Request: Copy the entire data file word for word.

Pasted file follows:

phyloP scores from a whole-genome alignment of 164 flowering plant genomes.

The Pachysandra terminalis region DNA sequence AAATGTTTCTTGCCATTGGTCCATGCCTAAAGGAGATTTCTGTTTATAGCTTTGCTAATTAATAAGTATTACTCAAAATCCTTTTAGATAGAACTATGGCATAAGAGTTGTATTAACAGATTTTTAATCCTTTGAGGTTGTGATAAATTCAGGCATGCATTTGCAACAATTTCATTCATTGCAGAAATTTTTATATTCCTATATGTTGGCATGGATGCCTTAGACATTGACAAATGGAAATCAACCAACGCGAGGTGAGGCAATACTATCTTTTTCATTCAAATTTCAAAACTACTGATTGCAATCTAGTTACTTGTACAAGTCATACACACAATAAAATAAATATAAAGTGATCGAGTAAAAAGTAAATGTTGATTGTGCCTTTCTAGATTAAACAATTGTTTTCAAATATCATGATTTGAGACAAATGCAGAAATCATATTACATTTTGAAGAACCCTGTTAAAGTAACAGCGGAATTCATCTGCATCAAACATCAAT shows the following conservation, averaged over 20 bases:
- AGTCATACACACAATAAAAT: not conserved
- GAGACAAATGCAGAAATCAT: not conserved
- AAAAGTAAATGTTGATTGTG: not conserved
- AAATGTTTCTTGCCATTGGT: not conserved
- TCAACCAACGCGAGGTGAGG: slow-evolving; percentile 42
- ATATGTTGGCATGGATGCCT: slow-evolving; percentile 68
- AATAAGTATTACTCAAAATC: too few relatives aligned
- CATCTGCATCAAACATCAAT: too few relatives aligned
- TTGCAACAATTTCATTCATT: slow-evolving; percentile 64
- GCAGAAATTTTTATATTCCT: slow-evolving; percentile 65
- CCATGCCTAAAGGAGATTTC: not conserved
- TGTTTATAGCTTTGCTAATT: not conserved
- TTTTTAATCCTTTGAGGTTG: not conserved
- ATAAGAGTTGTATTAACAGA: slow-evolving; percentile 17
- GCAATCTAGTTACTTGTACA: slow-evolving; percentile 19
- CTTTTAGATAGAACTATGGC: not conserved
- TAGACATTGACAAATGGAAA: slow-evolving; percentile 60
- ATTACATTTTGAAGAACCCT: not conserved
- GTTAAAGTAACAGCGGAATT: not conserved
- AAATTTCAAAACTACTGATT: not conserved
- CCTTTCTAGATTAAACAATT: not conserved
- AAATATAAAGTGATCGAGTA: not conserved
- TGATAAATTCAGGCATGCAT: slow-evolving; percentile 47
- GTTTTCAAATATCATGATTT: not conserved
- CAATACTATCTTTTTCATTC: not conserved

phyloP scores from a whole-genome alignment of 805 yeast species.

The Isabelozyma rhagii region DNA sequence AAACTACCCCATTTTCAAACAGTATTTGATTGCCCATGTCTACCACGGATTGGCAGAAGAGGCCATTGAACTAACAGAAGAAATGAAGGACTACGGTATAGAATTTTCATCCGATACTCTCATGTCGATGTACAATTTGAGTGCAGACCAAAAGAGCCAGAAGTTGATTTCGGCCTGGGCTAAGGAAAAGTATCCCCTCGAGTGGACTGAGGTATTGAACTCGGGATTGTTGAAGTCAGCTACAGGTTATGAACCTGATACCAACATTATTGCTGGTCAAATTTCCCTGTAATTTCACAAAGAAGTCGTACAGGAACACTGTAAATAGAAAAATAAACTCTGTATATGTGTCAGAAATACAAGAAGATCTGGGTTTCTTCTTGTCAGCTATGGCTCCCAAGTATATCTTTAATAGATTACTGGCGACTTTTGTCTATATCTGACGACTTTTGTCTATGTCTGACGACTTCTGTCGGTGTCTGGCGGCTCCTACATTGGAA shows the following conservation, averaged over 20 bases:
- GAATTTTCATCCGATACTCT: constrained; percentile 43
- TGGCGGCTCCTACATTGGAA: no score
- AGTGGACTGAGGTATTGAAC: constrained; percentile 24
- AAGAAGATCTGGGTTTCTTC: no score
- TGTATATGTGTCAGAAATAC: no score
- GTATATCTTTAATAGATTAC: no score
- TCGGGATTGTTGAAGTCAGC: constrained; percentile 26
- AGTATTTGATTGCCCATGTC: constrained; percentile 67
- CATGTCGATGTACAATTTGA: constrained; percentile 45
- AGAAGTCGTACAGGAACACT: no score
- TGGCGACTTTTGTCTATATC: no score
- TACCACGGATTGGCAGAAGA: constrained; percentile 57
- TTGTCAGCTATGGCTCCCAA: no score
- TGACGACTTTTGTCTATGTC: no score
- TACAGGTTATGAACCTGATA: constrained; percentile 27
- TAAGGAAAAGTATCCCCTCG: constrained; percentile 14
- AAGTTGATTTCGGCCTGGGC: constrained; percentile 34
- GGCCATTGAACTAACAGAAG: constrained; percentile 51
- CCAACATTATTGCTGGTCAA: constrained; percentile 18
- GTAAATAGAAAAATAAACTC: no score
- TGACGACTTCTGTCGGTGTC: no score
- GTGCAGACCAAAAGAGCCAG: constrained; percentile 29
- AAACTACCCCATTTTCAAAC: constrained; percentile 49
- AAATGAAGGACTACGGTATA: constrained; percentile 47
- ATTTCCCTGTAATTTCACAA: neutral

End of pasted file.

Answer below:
phyloP scores from a whole-genome alignment of 164 flowering plant genomes.

The Pachysandra terminalis region DNA sequence AAATGTTTCTTGCCATTGGTCCATGCCTAAAGGAGATTTCTGTTTATAGCTTTGCTAATTAATAAGTATTACTCAAAATCCTTTTAGATAGAACTATGGCATAAGAGTTGTATTAACAGATTTTTAATCCTTTGAGGTTGTGATAAATTCAGGCATGCATTTGCAACAATTTCATTCATTGCAGAAATTTTTATATTCCTATATGTTGGCATGGATGCCTTAGACATTGACAAATGGAAATCAACCAACGCGAGGTGAGGCAATACTATCTTTTTCATTCAAATTTCAAAACTACTGATTGCAATCTAGTTACTTGTACAAGTCATACACACAATAAAATAAATATAAAGTGATCGAGTAAAAAGTAAATGTTGATTGTGCCTTTCTAGATTAAACAATTGTTTTCAAATATCATGATTTGAGACAAATGCAGAAATCATATTACATTTTGAAGAACCCTGTTAAAGTAACAGCGGAATTCATCTGCATCAAACATCAAT shows the following conservation, averaged over 20 bases:
- AGTCATACACACAATAAAAT: not conserved
- GAGACAAATGCAGAAATCAT: not conserved
- AAAAGTAAATGTTGATTGTG: not conserved
- AAATGTTTCTTGCCATTGGT: not conserved
- TCAACCAACGCGAGGTGAGG: slow-evolving; percentile 42
- ATATGTTGGCATGGATGCCT: slow-evolving; percentile 68
- AATAAGTATTACTCAAAATC: too few relatives aligned
- CATCTGCATCAAACATCAAT: too few relatives aligned
- TTGCAACAATTTCATTCATT: slow-evolving; percentile 64
- GCAGAAATTTTTATATTCCT: slow-evolving; percentile 65
- CCATGCCTAAAGGAGATTTC: not conserved
- TGTTTATAGCTTTGCTAATT: not conserved
- TTTTTAATCCTTTGAGGTTG: not conserved
- ATAAGAGTTGTATTAACAGA: slow-evolving; percentile 17
- GCAATCTAGTTACTTGTACA: slow-evolving; percentile 19
- CTTTTAGATAGAACTATGGC: not conserved
- TAGACATTGACAAATGGAAA: slow-evolving; percentile 60
- ATTACATTTTGAAGAACCCT: not conserved
- GTTAAAGTAACAGCGGAATT: not conserved
- AAATTTCAAAACTACTGATT: not conserved
- CCTTTCTAGATTAAACAATT: not conserved
- AAATATAAAGTGATCGAGTA: not conserved
- TGATAAATTCAGGCATGCAT: slow-evolving; percentile 47
- GTTTTCAAATATCATGATTT: not conserved
- CAATACTATCTTTTTCATTC: not conserved

phyloP scores from a whole-genome alignment of 805 yeast species.

The Isabelozyma rhagii region DNA sequence AAACTACCCCATTTTCAAACAGTATTTGATTGCCCATGTCTACCACGGATTGGCAGAAGAGGCCATTGAACTAACAGAAGAAATGAAGGACTACGGTATAGAATTTTCATCCGATACTCTCATGTCGATGTACAATTTGAGTGCAGACCAAAAGAGCCAGAAGTTGATTTCGGCCTGGGCTAAGGAAAAGTATCCCCTCGAGTGGACTGAGGTATTGAACTCGGGATTGTTGAAGTCAGCTACAGGTTATGAACCTGATACCAACATTATTGCTGGTCAAATTTCCCTGTAATTTCACAAAGAAGTCGTACAGGAACACTGTAAATAGAAAAATAAACTCTGTATATGTGTCAGAAATACAAGAAGATCTGGGTTTCTTCTTGTCAGCTATGGCTCCCAAGTATATCTTTAATAGATTACTGGCGACTTTTGTCTATATCTGACGACTTTTGTCTATGTCTGACGACTTCTGTCGGTGTCTGGCGGCTCCTACATTGGAA shows the following conservation, averaged over 20 bases:
- GAATTTTCATCCGATACTCT: constrained; percentile 43
- TGGCGGCTCCTACATTGGAA: no score
- AGTGGACTGAGGTATTGAAC: constrained; percentile 24
- AAGAAGATCTGGGTTTCTTC: no score
- TGTATATGTGTCAGAAATAC: no score
- GTATATCTTTAATAGATTAC: no score
- TCGGGATTGTTGAAGTCAGC: constrained; percentile 26
- AGTATTTGATTGCCCATGTC: constrained; percentile 67
- CATGTCGATGTACAATTTGA: constrained; percentile 45
- AGAAGTCGTACAGGAACACT: no score
- TGGCGACTTTTGTCTATATC: no score
- TACCACGGATTGGCAGAAGA: constrained; percentile 57
- TTGTCAGCTATGGCTCCCAA: no score
- TGACGACTTTTGTCTATGTC: no score
- TACAGGTTATGAACCTGATA: constrained; percentile 27
- TAAGGAAAAGTATCCCCTCG: constrained; percentile 14
- AAGTTGATTTCGGCCTGGGC: constrained; percentile 34
- GGCCATTGAACTAACAGAAG: constrained; percentile 51
- CCAACATTATTGCTGGTCAA: constrained; percentile 18
- GTAAATAGAAAAATAAACTC: no score
- TGACGACTTCTGTCGGTGTC: no score
- GTGCAGACCAAAAGAGCCAG: constrained; percentile 29
- AAACTACCCCATTTTCAAAC: constrained; percentile 49
- AAATGAAGGACTACGGTATA: constrained; percentile 47
- ATTTCCCTGTAATTTCACAA: neutral